His Honor sustained tbe plea of payment of tbe defendant, and tbe question for decision is whether tbis ruling is correct on tbe agreed facts.
Tbe note was payable at tbe Bank of Caswell, and tbis was “equivalent to an order to tbe bank to pay tbe same for tbe account of tbe principal debtor thereon” (tbe defendant). Eev.-, sec. 2237.
In addition to tbis, tbe Bank of Caswell was tbe agent of tbe plaintiff for collection (3 R. C. L., 639; 7 C. J., 597; Bank v. Floyd, 142 N. C., 187), and when the note was presented to tbe defendant for payment be wrote on it a direction to tbe bank to- charge to bis account, which tbe cashier said was all right.
Tbe note remained in tbe bank for twelve days, with tbis order indorsed thereon unrevoked, and while tbe amount to tbe credit of tbe defendant when tbe order was given was slightly less than tbe note, and tbe bank bad no right without special authority to accept a part payment (7 C. J., 615), the defendant on the next day after tbe order was given deposited with tbe bank money amounting to more than tbe note, and thereafter kept more than that amount to bis credit.
These facts, in our opinion, constitute a payment of tbe note.
The question has been decided in favor of tbe defendant by tbe courts of New York, which, like our State, has adopted the uniform *414Negotiable Instrument Law, in an opinion supported by reasoning satisfactory to us, from which we quote at some length.
“The plaintiff knew when it sent' the note to its agent that if the makers were in funds it would be paid by charging it to their account. Thus the subsequent transaction is to be viewed as though it had occurred directly between the plaintiff and the defendants, the latter being depositors of the former. What would constitute, payment between the immediate parties should equally constitute payment though an agent for one intervened. The case in brief is this: A bank, the holder of a note, or the agent of the holder .to collect, has funds in its hands upon which the makers are entitled to draw; after the note is due it is directed to charge the note against that credit, and says it will do so. All that is necessary to constitute payment is the intention to make the application, which may be evidenced in a variety of ways, e. g., by bookkeeping entries, by canceling the note and surrendering it to the makers, by the drawing of a check by the makers and its acceptance in payment by the bank. It must be borne in mind that the plaintiff selected an agent to collect, knowing that in the usual course of business payment would be made by a mere transfer of credits. If the makers had actually gone to the bank and passed the necessary currency over its counter to pay the note, with a direction thus to apply it,, that would plainly have constituted payment. (Smith v. Essex County Bank, 22 Barb. (N. Y.), 627.) If they had sent a check drawn on the bank to pay the note, the acceptance of it would have been per se an appropriation of the funds of the drawer, or, to be accurate, of the funds subject to the drawer’s order, to the payment of the note. Oddie v. National City Bank, 45 N. Y., 735; 6 Am. R., 160; Commercial Bank v. Union Bank, 11 N. Y., 203; Pratt v. Foote, 9 N. Y., 463. The verbal order, with the statement of the president of the bank that it would be acted upon, was the equivalent in legal effect of -a written order and its acceptance. It is to be noted that in the second of the cases just cited the bank to which payment was made was an agent to collect. That mere bookkeeping entries, or even the cancellation and surrender of the paper, is but evidence of and does not constitute payment is established by the cases holding that where payment is made by a draft or check which is not paid, the paper can be reclaimed and an action maintained upon it. See Burkhalter v. Erie Second Nat. Bank, 42 N. Y., 538, and cases cited. The converse must be true, that payment may be made without that particular evidence of it. . . . In considering the cases on the question of payment, it is essential to keep in mind the precise relation of the parties. The agency of the Watkins bank is the vital fact in this case. If it in fact *415accepted an appropriation, of tbe maker’s credit witb it in payment of the note, that should constitute payment in view of the fact that the plaintiff in sending the note to it for collection must have expected that payment would be made in exactly that way. That risk at least is taken in appointing a bank, where a note is payable, agent to collect it. It is not important how the bank evidenced its acceptance of the maker’s verbal order, or whether it did anything- to remit the proceeds to its principal. . . . The act and the evidence of it must not be confused. The act in this case was the acceptance of the maker’s verbal order to charge the note to their account. Making the bookkeeping entries would merely have created evidence of that act. When that verbal order was accepted the maker’s credit was irrevocably appropriated pro tanto to the payment of the note precisely as though a written order in the form of a check had been presented and accepted. . . . Thereafter it was of no concern to the defendants what bookkeeping entries were made by the plaintiff’s agent or whether it remitted the proceeds of the note.” Bank v. Smith, 215 N. Y., 76; 7 C. J., 627; Shafer v. Olson, 43 L. R. A. (N. S.), 762.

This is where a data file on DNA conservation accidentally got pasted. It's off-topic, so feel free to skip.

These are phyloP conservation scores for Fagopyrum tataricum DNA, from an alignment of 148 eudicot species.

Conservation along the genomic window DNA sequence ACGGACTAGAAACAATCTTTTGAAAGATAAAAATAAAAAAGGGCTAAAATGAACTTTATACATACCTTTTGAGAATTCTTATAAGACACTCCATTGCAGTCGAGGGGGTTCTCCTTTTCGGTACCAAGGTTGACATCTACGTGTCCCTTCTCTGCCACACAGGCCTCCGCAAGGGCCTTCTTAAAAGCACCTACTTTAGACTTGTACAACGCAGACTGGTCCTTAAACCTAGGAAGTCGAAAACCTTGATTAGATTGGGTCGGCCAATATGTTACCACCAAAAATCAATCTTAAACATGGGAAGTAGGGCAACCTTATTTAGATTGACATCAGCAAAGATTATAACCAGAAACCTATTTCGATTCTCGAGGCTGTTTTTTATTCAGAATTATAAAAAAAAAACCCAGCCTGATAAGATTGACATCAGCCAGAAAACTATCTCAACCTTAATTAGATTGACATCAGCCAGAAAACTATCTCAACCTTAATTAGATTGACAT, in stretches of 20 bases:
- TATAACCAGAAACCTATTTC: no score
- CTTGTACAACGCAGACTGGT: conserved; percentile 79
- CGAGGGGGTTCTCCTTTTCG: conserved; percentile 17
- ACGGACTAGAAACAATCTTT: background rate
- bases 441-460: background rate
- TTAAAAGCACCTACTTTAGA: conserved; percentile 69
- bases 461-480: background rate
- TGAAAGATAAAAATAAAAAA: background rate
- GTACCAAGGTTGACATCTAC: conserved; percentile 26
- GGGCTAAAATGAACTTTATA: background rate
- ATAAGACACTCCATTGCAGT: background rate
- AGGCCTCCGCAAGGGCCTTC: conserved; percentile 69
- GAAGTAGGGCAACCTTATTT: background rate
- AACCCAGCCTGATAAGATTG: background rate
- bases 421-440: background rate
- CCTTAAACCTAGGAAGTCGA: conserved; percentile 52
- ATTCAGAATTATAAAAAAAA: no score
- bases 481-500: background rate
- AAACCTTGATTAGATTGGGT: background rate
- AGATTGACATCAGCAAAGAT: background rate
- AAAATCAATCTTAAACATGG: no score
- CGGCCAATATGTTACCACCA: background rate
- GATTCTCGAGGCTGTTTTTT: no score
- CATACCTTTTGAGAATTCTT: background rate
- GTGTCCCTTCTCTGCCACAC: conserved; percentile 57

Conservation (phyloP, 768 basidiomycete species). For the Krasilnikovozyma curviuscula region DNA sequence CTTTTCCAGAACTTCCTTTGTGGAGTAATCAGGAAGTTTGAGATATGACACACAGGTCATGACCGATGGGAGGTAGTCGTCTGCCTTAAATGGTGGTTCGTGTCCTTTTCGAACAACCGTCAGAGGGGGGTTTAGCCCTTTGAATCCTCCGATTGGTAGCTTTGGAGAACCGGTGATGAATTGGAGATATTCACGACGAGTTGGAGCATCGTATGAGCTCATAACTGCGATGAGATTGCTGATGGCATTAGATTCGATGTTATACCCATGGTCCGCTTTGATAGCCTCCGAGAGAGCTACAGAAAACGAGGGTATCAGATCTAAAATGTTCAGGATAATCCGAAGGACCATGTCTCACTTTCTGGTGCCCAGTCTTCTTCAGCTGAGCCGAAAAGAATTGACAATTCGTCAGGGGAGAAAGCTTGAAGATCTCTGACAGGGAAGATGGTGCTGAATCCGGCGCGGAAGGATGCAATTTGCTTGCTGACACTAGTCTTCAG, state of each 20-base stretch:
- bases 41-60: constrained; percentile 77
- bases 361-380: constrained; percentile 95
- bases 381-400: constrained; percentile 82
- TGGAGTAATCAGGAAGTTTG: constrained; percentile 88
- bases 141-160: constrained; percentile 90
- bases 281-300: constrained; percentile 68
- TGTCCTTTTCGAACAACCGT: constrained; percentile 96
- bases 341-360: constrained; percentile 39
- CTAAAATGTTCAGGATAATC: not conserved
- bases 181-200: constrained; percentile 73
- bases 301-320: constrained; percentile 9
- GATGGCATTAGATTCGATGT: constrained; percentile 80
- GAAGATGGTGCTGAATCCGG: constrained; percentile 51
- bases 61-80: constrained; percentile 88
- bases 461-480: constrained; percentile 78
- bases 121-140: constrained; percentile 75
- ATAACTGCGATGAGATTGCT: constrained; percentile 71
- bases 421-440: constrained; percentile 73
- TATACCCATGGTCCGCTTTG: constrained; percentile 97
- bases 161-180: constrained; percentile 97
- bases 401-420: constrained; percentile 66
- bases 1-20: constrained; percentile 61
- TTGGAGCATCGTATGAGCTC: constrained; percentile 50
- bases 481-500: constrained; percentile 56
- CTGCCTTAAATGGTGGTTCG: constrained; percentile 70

As was said in 3 R. C. L., 641, referring to the right of a collecting bank to receive a check on itself as a payment, the defendant should not have been required “to go through the idle ceremony of withdrawing the money from the bank and paying it back to the bank.”
The defense of the defendant in this action is stronger than in the New York case because here the defendant gave a written order to charge to his account, and while this order was held by the bank, he paid in money more than the amount of the note to- the bank.